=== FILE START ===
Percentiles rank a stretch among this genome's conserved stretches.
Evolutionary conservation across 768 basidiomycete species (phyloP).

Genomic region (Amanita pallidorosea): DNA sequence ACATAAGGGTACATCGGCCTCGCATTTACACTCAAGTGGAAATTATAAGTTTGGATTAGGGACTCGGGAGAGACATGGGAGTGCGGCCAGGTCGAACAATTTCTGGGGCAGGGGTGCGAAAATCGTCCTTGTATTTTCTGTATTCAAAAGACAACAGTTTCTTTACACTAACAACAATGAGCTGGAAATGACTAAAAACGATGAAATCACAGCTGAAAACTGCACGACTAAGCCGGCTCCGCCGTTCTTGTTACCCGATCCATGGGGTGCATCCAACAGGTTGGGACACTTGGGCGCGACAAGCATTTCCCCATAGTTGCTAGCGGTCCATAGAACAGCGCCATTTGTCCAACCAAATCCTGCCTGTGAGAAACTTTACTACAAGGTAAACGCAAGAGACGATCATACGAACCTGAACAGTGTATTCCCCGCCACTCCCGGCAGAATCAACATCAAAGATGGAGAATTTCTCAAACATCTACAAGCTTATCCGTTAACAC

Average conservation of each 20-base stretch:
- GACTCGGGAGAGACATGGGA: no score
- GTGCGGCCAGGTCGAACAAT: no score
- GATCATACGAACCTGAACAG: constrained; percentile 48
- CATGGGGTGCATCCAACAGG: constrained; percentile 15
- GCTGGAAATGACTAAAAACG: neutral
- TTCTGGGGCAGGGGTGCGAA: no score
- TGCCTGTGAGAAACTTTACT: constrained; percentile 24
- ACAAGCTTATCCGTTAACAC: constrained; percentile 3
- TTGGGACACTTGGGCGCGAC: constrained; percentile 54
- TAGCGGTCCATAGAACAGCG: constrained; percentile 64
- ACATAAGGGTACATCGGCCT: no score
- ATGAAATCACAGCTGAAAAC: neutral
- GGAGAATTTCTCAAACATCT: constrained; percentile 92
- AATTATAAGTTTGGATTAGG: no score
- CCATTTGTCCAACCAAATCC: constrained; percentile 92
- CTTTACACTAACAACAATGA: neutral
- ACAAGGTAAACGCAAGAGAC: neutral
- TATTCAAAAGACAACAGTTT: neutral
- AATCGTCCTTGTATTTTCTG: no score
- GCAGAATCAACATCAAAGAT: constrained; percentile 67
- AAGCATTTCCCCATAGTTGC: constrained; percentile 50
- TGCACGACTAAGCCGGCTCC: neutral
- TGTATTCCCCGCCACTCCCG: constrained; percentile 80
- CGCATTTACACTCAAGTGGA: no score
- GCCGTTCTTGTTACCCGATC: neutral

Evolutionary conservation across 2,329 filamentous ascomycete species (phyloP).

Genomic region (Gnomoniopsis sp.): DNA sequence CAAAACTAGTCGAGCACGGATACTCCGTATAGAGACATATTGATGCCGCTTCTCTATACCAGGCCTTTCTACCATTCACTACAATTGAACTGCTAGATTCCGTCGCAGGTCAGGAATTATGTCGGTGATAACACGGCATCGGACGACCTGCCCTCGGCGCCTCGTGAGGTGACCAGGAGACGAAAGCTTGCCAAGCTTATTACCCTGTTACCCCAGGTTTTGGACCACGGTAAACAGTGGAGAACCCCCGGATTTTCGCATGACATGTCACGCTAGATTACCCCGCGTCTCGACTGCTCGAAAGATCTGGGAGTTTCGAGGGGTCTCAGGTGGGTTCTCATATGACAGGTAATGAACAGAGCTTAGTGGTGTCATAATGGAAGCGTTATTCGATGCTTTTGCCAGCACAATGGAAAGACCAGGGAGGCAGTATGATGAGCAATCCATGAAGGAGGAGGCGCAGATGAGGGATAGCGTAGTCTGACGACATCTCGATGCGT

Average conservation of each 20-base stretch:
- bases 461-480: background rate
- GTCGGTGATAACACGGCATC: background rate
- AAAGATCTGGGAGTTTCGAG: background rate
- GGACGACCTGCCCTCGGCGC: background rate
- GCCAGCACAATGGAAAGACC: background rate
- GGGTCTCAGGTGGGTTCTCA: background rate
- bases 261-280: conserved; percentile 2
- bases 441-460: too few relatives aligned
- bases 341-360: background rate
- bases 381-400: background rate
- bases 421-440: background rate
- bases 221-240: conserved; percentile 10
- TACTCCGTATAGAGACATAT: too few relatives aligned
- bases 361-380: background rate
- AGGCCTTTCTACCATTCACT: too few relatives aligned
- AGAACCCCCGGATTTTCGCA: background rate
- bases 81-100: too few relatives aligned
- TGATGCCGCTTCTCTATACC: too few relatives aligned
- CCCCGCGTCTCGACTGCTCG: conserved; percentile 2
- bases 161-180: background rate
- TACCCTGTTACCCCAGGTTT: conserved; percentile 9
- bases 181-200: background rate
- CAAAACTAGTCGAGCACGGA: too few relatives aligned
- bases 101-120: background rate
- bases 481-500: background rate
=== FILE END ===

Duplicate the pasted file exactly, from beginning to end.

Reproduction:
Percentiles rank a stretch among this genome's conserved stretches.
Evolutionary conservation across 768 basidiomycete species (phyloP).

Genomic region (Amanita pallidorosea): DNA sequence ACATAAGGGTACATCGGCCTCGCATTTACACTCAAGTGGAAATTATAAGTTTGGATTAGGGACTCGGGAGAGACATGGGAGTGCGGCCAGGTCGAACAATTTCTGGGGCAGGGGTGCGAAAATCGTCCTTGTATTTTCTGTATTCAAAAGACAACAGTTTCTTTACACTAACAACAATGAGCTGGAAATGACTAAAAACGATGAAATCACAGCTGAAAACTGCACGACTAAGCCGGCTCCGCCGTTCTTGTTACCCGATCCATGGGGTGCATCCAACAGGTTGGGACACTTGGGCGCGACAAGCATTTCCCCATAGTTGCTAGCGGTCCATAGAACAGCGCCATTTGTCCAACCAAATCCTGCCTGTGAGAAACTTTACTACAAGGTAAACGCAAGAGACGATCATACGAACCTGAACAGTGTATTCCCCGCCACTCCCGGCAGAATCAACATCAAAGATGGAGAATTTCTCAAACATCTACAAGCTTATCCGTTAACAC

Average conservation of each 20-base stretch:
- GACTCGGGAGAGACATGGGA: no score
- GTGCGGCCAGGTCGAACAAT: no score
- GATCATACGAACCTGAACAG: constrained; percentile 48
- CATGGGGTGCATCCAACAGG: constrained; percentile 15
- GCTGGAAATGACTAAAAACG: neutral
- TTCTGGGGCAGGGGTGCGAA: no score
- TGCCTGTGAGAAACTTTACT: constrained; percentile 24
- ACAAGCTTATCCGTTAACAC: constrained; percentile 3
- TTGGGACACTTGGGCGCGAC: constrained; percentile 54
- TAGCGGTCCATAGAACAGCG: constrained; percentile 64
- ACATAAGGGTACATCGGCCT: no score
- ATGAAATCACAGCTGAAAAC: neutral
- GGAGAATTTCTCAAACATCT: constrained; percentile 92
- AATTATAAGTTTGGATTAGG: no score
- CCATTTGTCCAACCAAATCC: constrained; percentile 92
- CTTTACACTAACAACAATGA: neutral
- ACAAGGTAAACGCAAGAGAC: neutral
- TATTCAAAAGACAACAGTTT: neutral
- AATCGTCCTTGTATTTTCTG: no score
- GCAGAATCAACATCAAAGAT: constrained; percentile 67
- AAGCATTTCCCCATAGTTGC: constrained; percentile 50
- TGCACGACTAAGCCGGCTCC: neutral
- TGTATTCCCCGCCACTCCCG: constrained; percentile 80
- CGCATTTACACTCAAGTGGA: no score
- GCCGTTCTTGTTACCCGATC: neutral

Evolutionary conservation across 2,329 filamentous ascomycete species (phyloP).

Genomic region (Gnomoniopsis sp.): DNA sequence CAAAACTAGTCGAGCACGGATACTCCGTATAGAGACATATTGATGCCGCTTCTCTATACCAGGCCTTTCTACCATTCACTACAATTGAACTGCTAGATTCCGTCGCAGGTCAGGAATTATGTCGGTGATAACACGGCATCGGACGACCTGCCCTCGGCGCCTCGTGAGGTGACCAGGAGACGAAAGCTTGCCAAGCTTATTACCCTGTTACCCCAGGTTTTGGACCACGGTAAACAGTGGAGAACCCCCGGATTTTCGCATGACATGTCACGCTAGATTACCCCGCGTCTCGACTGCTCGAAAGATCTGGGAGTTTCGAGGGGTCTCAGGTGGGTTCTCATATGACAGGTAATGAACAGAGCTTAGTGGTGTCATAATGGAAGCGTTATTCGATGCTTTTGCCAGCACAATGGAAAGACCAGGGAGGCAGTATGATGAGCAATCCATGAAGGAGGAGGCGCAGATGAGGGATAGCGTAGTCTGACGACATCTCGATGCGT

Average conservation of each 20-base stretch:
- bases 461-480: background rate
- GTCGGTGATAACACGGCATC: background rate
- AAAGATCTGGGAGTTTCGAG: background rate
- GGACGACCTGCCCTCGGCGC: background rate
- GCCAGCACAATGGAAAGACC: background rate
- GGGTCTCAGGTGGGTTCTCA: background rate
- bases 261-280: conserved; percentile 2
- bases 441-460: too few relatives aligned
- bases 341-360: background rate
- bases 381-400: background rate
- bases 421-440: background rate
- bases 221-240: conserved; percentile 10
- TACTCCGTATAGAGACATAT: too few relatives aligned
- bases 361-380: background rate
- AGGCCTTTCTACCATTCACT: too few relatives aligned
- AGAACCCCCGGATTTTCGCA: background rate
- bases 81-100: too few relatives aligned
- TGATGCCGCTTCTCTATACC: too few relatives aligned
- CCCCGCGTCTCGACTGCTCG: conserved; percentile 2
- bases 161-180: background rate
- TACCCTGTTACCCCAGGTTT: conserved; percentile 9
- bases 181-200: background rate
- CAAAACTAGTCGAGCACGGA: too few relatives aligned
- bases 101-120: background rate
- bases 481-500: background rate